MSG Half-Mast: What advice or message would you give young Soldiers and junior leaders about how they can each positively affect Army readiness?
In addition to adapting our support to installations, our life cycle management command—or LCMC—LARs had to adjust how they support our Army formations. In the early days of COVID-19, our units decreased the training OPTEMPO, which in turn allowed the LARs to implement social distancing and personal protection measures. However, as the pandemic timeline increased, our units had to get back to training and this placed a strain on our LARs and AFSBn’s workforce because, the reality is, our civilian employees and LARs are a bit older than the average Soldier and their health risks with COVID-19 are a little different. Each AFSBn, in coordination with their LCMC counterparts, implemented different measures to ensure the safety of our team while supporting USARPAC and our units as they train and deploy. We will continue to wrestle with balancing unit and equipment readiness requirements with individual safety as long as the COVID-19 threat exists. I am confident that the 402nd AFSB team will work though the challenges associated with operating in a COVID-19 environment and will effectively and efficiently support unit readiness requirements through effective planning and leader involved execution.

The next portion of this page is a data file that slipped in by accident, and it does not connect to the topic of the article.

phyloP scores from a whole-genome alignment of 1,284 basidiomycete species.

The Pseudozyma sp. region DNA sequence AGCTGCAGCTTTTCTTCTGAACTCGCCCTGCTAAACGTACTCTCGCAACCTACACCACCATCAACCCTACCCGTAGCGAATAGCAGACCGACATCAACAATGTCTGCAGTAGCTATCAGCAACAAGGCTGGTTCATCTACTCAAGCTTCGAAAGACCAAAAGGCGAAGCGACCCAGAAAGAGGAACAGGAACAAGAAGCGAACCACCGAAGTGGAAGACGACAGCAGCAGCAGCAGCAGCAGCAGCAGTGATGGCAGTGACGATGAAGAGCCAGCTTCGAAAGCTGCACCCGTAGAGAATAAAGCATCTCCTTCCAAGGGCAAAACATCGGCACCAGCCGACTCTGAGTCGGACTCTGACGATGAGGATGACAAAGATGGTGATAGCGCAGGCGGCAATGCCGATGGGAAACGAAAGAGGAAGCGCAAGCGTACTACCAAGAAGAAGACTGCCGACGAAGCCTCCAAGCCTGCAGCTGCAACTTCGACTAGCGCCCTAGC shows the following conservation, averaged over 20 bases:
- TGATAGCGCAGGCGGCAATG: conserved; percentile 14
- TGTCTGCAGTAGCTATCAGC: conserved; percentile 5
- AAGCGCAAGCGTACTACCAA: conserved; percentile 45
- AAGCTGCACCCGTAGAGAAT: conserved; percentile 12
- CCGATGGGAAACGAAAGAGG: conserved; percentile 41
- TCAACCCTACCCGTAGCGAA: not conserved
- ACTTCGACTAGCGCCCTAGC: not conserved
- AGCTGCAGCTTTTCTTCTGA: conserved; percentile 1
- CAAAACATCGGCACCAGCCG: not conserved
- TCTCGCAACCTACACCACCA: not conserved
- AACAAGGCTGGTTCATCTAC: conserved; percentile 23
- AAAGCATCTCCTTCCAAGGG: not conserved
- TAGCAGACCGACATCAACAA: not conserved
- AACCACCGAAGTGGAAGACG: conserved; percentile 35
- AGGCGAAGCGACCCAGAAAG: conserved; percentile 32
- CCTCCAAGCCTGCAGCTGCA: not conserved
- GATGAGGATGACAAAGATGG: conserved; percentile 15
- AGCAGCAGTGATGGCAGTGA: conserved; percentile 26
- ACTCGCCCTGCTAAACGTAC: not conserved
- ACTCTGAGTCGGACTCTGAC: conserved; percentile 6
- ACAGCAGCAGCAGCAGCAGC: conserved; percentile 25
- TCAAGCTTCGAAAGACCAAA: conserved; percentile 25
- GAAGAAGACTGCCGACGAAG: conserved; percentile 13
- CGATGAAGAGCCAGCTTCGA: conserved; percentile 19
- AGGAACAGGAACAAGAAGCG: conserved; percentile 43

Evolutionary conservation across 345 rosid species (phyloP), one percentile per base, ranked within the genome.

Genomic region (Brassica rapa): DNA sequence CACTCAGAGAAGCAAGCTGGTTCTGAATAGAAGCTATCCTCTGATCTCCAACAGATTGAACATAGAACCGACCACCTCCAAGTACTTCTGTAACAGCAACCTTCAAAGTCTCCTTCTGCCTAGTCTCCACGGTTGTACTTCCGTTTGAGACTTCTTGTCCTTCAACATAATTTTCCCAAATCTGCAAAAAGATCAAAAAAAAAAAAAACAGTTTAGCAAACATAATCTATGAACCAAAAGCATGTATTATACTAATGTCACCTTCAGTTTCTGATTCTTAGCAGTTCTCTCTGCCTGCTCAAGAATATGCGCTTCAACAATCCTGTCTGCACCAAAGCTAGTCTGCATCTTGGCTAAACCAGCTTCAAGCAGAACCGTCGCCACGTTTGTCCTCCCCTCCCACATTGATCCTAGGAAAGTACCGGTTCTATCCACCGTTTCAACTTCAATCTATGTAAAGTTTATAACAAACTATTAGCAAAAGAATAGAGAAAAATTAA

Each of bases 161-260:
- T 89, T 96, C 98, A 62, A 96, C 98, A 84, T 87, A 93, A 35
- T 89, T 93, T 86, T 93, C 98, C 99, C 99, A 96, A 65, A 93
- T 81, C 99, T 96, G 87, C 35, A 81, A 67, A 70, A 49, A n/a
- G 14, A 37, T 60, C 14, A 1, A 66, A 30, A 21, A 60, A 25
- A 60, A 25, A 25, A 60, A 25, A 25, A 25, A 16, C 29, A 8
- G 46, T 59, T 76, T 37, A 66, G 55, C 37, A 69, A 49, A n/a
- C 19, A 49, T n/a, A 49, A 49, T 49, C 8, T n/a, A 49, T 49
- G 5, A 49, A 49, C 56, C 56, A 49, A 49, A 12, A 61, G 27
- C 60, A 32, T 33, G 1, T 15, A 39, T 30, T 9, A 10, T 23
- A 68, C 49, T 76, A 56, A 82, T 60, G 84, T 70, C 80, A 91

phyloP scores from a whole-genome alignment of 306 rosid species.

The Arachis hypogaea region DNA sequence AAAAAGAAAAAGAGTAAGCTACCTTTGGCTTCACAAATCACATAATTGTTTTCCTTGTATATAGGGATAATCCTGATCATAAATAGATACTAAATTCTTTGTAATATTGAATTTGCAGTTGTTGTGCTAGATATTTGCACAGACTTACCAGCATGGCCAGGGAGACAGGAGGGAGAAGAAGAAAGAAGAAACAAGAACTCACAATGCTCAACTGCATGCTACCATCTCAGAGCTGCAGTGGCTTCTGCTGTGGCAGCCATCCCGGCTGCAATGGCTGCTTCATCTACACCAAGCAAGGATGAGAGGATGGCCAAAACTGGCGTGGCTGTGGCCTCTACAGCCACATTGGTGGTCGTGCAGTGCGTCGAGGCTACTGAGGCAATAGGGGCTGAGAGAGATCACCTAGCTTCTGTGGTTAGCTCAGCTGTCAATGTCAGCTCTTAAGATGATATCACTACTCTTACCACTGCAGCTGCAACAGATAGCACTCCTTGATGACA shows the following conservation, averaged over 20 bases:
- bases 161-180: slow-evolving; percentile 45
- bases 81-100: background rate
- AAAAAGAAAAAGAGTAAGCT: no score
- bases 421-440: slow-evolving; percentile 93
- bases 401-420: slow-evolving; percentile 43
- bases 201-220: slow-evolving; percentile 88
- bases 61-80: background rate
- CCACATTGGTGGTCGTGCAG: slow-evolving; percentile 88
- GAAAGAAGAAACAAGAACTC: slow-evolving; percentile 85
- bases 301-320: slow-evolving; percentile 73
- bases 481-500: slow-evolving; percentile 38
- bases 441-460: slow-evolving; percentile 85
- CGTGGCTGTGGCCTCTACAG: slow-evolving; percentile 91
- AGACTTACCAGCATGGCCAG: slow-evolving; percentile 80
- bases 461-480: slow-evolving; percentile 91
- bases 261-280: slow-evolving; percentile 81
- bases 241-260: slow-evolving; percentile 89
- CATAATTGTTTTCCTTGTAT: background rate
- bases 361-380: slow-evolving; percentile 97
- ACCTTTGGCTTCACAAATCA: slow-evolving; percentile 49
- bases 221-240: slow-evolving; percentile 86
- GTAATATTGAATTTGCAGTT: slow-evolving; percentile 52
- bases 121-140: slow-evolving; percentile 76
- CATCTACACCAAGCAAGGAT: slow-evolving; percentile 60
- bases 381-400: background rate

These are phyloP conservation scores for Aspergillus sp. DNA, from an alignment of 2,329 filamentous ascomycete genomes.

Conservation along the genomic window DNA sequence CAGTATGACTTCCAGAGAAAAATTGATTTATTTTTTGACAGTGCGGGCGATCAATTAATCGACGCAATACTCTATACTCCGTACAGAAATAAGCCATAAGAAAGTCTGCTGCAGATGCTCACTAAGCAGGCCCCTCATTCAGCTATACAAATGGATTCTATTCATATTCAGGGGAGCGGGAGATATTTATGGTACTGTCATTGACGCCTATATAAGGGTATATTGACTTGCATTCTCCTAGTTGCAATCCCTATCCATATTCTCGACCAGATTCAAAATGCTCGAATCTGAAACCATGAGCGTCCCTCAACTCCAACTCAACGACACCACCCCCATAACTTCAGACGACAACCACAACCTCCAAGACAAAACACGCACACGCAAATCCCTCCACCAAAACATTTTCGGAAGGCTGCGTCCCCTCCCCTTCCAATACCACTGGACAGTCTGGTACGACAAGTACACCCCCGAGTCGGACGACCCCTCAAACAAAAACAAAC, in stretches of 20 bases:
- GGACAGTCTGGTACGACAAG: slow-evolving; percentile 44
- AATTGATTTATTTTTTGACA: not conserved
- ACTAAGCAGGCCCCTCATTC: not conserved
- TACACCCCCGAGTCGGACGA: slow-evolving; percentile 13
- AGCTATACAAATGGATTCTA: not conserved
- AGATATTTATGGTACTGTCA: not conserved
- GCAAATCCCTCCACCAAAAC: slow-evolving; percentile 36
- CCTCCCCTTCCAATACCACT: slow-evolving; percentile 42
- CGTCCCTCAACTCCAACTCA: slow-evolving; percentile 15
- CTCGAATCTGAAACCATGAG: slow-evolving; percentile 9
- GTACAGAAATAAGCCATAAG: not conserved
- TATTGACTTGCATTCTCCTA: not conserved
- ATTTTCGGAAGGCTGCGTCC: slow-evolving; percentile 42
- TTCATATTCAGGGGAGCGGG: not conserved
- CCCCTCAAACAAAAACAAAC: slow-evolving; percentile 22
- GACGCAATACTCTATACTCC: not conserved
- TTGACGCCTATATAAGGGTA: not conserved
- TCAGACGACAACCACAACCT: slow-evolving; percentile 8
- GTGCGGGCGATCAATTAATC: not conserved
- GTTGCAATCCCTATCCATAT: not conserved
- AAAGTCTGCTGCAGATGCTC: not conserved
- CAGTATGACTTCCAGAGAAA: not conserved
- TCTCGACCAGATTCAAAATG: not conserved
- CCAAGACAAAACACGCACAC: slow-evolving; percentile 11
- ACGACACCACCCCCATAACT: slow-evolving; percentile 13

COL Walters: Being a sustainer in today's Army is extremely demanding. Our adversaries understand the Army's reliance on sustainment and will do everything they can to disrupt our supply chain and our ability to maintain combat power. Our systems are becoming more and more technically-advanced and the requirements associated with sustaining our Army's warfighting platforms and support equipment will get harder over time. Before we can sustain our Army, each sustainment Solider must be proficient in the skills we were taught at basic training or at our basic course. The idea of back-to-basics cannot be overstated when you think about the dispersed and remote operating environments our Soldiers will have to contend with, if ever deployed to a large-scale combat environment. This reality becomes even more apparent when you lay a large-scale conflict over any portion of the INDOPACOM region.
A second area of focus should be on our junior leaders’ ability to serve as sustainment experts on the ground with our combat partners. It is vital that our junior leaders have the training and confidence to delegate, adapt and assume risk as they sustain operations in an environment with little to no senior leader sustainer oversight. They must also be experts in understanding the operational situation on the ground and clearly articulating the anticipated requirements associated with supporting a particular formation. By focusing on our basics, and training sustainers at every level to lead, adapt to their environment and anticipate requirements, we will enable today’s fight and guarantee victory on tomorrow’s battlefield.